House’s new ag boss doesn’t offer much that’s new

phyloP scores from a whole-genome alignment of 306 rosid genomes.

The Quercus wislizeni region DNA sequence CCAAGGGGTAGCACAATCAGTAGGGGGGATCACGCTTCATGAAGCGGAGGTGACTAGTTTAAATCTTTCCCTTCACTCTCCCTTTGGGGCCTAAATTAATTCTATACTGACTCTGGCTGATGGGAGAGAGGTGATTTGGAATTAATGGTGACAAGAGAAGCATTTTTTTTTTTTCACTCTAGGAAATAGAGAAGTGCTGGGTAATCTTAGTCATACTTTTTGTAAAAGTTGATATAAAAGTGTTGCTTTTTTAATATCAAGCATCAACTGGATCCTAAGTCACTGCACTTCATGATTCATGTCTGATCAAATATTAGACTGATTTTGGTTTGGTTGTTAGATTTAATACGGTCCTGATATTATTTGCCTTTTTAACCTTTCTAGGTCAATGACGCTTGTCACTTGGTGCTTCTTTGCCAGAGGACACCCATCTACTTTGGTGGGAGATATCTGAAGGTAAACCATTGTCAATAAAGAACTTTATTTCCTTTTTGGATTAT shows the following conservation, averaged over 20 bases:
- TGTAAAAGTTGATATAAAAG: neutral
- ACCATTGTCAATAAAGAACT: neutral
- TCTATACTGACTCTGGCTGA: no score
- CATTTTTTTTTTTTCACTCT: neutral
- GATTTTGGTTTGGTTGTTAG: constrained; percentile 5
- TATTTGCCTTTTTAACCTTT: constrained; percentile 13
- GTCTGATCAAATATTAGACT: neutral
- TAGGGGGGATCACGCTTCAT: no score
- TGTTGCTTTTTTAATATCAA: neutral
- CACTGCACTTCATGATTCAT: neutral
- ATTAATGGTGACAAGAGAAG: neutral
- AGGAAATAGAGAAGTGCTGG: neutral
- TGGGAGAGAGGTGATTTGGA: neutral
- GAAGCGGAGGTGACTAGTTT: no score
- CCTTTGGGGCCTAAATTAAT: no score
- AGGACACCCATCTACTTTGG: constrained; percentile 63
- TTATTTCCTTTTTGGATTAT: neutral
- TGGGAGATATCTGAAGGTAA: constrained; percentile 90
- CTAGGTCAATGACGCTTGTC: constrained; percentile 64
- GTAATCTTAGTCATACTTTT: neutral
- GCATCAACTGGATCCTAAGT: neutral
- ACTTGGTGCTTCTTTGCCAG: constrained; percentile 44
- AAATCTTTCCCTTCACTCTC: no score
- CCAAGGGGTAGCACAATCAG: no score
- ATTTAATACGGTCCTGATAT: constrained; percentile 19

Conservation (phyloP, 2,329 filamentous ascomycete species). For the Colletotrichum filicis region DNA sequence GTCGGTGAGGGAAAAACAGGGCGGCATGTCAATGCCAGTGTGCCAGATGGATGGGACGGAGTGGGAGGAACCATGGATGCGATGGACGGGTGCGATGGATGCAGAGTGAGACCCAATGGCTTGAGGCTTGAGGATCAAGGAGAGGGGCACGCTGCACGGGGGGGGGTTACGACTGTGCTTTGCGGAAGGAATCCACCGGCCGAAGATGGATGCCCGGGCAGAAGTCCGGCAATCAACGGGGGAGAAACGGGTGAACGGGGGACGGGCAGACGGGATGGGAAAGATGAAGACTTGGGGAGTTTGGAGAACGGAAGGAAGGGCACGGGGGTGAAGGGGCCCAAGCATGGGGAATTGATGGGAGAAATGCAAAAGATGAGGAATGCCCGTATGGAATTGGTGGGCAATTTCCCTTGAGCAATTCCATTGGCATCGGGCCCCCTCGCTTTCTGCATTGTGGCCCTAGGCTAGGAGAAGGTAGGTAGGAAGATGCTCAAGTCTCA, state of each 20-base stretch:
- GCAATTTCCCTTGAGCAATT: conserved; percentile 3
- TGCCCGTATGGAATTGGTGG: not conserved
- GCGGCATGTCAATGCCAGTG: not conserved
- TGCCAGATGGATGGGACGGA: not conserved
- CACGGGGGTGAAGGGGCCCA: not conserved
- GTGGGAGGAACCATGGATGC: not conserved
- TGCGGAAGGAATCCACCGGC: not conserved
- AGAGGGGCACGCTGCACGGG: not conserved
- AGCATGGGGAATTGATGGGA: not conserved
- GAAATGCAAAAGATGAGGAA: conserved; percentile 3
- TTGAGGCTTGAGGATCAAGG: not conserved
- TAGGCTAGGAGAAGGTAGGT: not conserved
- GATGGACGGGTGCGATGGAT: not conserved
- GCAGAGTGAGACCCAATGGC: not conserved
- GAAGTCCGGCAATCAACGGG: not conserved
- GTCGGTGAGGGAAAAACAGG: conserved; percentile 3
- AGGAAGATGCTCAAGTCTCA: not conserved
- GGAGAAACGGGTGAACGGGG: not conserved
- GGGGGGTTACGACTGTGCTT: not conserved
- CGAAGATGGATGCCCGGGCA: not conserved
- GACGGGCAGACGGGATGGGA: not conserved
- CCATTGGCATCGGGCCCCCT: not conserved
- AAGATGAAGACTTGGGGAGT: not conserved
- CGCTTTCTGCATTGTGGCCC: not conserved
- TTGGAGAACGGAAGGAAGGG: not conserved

While his Republican House colleagues were fighting for votes and party majority a week after the November 8 midterm election, Pennsylvania incumbent Glenn Thompson, the ranking GOP member of the House Agriculture Committee was basking in the glow of another blowout reelection.His hammering, 40-point win wasn’t his biggest. That came in 2020 when he won his sixth term by a crushing 47 points. Even then President Donald J. Trump, running for reelection, couldn’t top that. Trump won Thompson’s district by “just” 43 points.That empowering victory and the fact that Thompson represents one of the largest, reddest rural districts east of the Mississippi should tell every farmer and rancher west of the Ohio where he stands on most ag issues when he assumes the House Ag Committee chairmanship in January.For starters, Thompson hates WOTUS, the Waters of the U.S. rule. Additionally, he believes SNAP, the supplemental nutrition assistance program, needs “work and job training” requirements “for certain beneficiaries.”Yes, that old “no work, no SNAP” idea rejected in the 2018 farm bill debate will likely see its reprise under Thompson.He’s no fan of new ideas either. He openly opposes any proposed U.S. Securities and Exchange Commission rule that requires publicly traded companies to disclose their climate change impact. That’s especially true for companies involved in agriculture.To say he’s a rock-ribbed conservative slanders both rocks and conservatives. Thompson is a tough and outspoken Republican critic of both the Biden White House and its U.S. Department of Agriculture (USDA) leaders and he makes no apologies for it.That’s especially so when it comes to the White House’s recent push to acknowledge agriculture’s role in climate change. In September, U.S. Secretary of Agriculture Tom Vilsack announced almost $3 billion of new funding for “climate smart commodity” research projects. Thompson blasted the spending because, he claimed, it “endangered the bipartisan support” for “traditional farm bill conservation” spending.It’s a novel argument. USDA shouldn’t fund new research on how to protect critical natural resources during climate change because it will harm ongoing research on how to protect critical resources during climate change.To ensure House Democrats got his meaning, Thompson then upped the ante in an interview two days before his reelection.Speaking to the Pennsylvania Capital-Star, a nonprofit, nonpartisan website that covers keystone state politics, Thompson said that he didn’t “feel bound by any amount of funding or the specific program allocation passed in the partisan IRA bill,” the White House’s inflation reduction act, passed last summer, that aims to cut U.S. carbon emissions 40% by 2030.Sure, he said, “I have been leaning into the climate discussion, but I will not have us suddenly incorporate buzzwords like regenerative agriculture in the farm bill or overemphasize climate.”As new chairman of the House Agriculture Committee, Thompson now has the muscle to push all farm bill talk on climate change onto any of his subcommittees’ back burners. That doesn’t mean, however, that climate change programs and their buzzwords won't be incorporated into the Senate draft farm bill.In fact, Thompson’s pre farm bill pronouncements sound eerily similar to the partisan markers the GOP laid down during the contentious, two yearlong 2018 farm bill fight.Back then, like in 2023, the GOP ran the House. Unlike next year’s wafer-thin GOP majority, however, its 2018 majority was rock solid. Even at that, none of the GOP’s most conservative proposals for the bill especially any work requirements for SNAP benefits made it into law because GOP leaders couldn’t corral their members.Also, holding fast against any new SNAP work requirements then was the Democrat leader of the U.S. Senate Committee on Agriculture, Nutrition, and Forestry, Michigan’s Debbie Stabenow. Since Democrats held their Senate majority November 8, guess who’s still chair of U.S. Senate Committee on Agriculture, Nutrition, and Forestry?As such, the 2018 farm bill fight might be a good blueprint for the upcoming 2023 fight. House Republicans pass tough farm bill “reforms” while defunding climate change. Senate Democrats do neither but watch the clock; House Republicans finally concede and a no one is happy. A 2018 looking farm bill struggles over the finish line.In short, if the recipe stays the same, the sausage will too.The Farm and Food File is published weekly through the U.S. and Canada. Past columns, events and contact information are posted at www.farmandfoodfile.com.